The late-medieval Church is sometimes accused of being dour and sin-obsessed, but this is a misconception. The Church, with its ritual and sacramental system, proclaimed, rather, the dignity of human beings, who were now elevated, through the Church’s ministrations, to the glory of the Son of God.
The historian Heiko Oberman, a reformed Protestant, once referred to the proliferation of mystical writings in the late Middle Ages as “the democratization of mysticism.” His idea was that the great stress on the interior life within late-medieval piety was not a sign of failure on the part of the medieval Church but its success, as ordinary Christians internalized its beliefs.
Someone who was sensitive, but emotionally unstable, might well come to believe that such an exalted state should free him of any anxiety or internal conflict, as did Luther. When he found that nothing the Church taught or did could do this, he convinced himself the Church had lied about the Gospel for fifteen hundred years. Rather than accept that God would allow him to suffer horrible uncertainty about his salvation, Luther invented a new one in His stead—and a new Church.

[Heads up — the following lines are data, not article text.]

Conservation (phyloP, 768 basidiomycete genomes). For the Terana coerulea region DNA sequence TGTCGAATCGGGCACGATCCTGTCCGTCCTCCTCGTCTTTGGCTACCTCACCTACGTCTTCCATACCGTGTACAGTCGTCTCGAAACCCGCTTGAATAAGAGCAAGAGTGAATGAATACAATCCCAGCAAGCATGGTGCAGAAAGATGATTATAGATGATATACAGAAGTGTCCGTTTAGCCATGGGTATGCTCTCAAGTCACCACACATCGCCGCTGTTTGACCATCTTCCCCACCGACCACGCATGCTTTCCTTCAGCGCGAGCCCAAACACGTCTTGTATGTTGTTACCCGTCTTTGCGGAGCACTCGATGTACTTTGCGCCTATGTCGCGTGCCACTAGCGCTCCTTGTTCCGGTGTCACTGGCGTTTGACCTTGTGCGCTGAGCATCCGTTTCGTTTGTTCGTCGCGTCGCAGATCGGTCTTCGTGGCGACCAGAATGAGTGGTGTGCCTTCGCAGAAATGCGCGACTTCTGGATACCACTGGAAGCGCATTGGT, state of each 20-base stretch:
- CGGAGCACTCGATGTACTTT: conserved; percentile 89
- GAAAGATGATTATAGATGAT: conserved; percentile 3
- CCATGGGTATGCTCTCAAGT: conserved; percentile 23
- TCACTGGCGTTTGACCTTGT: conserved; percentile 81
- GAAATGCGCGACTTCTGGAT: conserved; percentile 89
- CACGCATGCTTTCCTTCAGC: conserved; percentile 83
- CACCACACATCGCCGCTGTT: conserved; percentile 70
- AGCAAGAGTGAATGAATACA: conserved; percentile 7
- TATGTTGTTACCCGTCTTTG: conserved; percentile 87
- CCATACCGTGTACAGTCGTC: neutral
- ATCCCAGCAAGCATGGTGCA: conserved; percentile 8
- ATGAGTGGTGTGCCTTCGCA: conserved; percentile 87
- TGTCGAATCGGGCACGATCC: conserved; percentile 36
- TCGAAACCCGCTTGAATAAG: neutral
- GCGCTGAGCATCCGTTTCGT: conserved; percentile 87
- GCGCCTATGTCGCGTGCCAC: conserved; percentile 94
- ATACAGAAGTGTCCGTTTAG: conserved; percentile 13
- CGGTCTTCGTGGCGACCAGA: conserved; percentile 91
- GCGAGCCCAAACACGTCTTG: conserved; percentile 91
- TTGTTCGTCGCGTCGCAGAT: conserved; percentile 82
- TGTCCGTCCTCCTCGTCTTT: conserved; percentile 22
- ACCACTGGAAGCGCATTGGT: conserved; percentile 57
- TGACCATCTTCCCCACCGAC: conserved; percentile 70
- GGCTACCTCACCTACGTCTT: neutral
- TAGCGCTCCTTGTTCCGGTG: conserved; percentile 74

These considerations make Luther’s rejection of the Church and its faith understandable. A desire for certainty is not a sign of weakness or immaturity. (I always roll my eyes when I hear someone say that “doubt is a good thing,” since no one who has experienced real, crippling, existential doubt could believe such nonsense.) But they cannot make it right or just. We are not guaranteed certainty about everything we would like in this life, and certainly not from Revelation.
Being made in the image and likeness of God, and engrafted into His divine life through baptism in Christ Jesus, does not magically safeguard us from terrible suffering. He allowed His only Son to be tortured to death, after all. God does not promise us everything we want, but what He promises, He fulfills. That is the difference between God and men: God always keeps His promises. And He has promised us that no suffering, however awful, can separate us from Him, who through Jesus Christ is our consolation, and our hope.
And so, I have read my last book on Martin Luther, I think; and I bid him adieu. I only hope I have become more charitable on the way because of my study of his life and that, by growing in charity, I may never be separated from the love of Christ, nor His Bride, no matter what suffering may befall me in this world.
[Image: Portrait of Martin Luther, by the workshop of Lucas Cranach the Elder]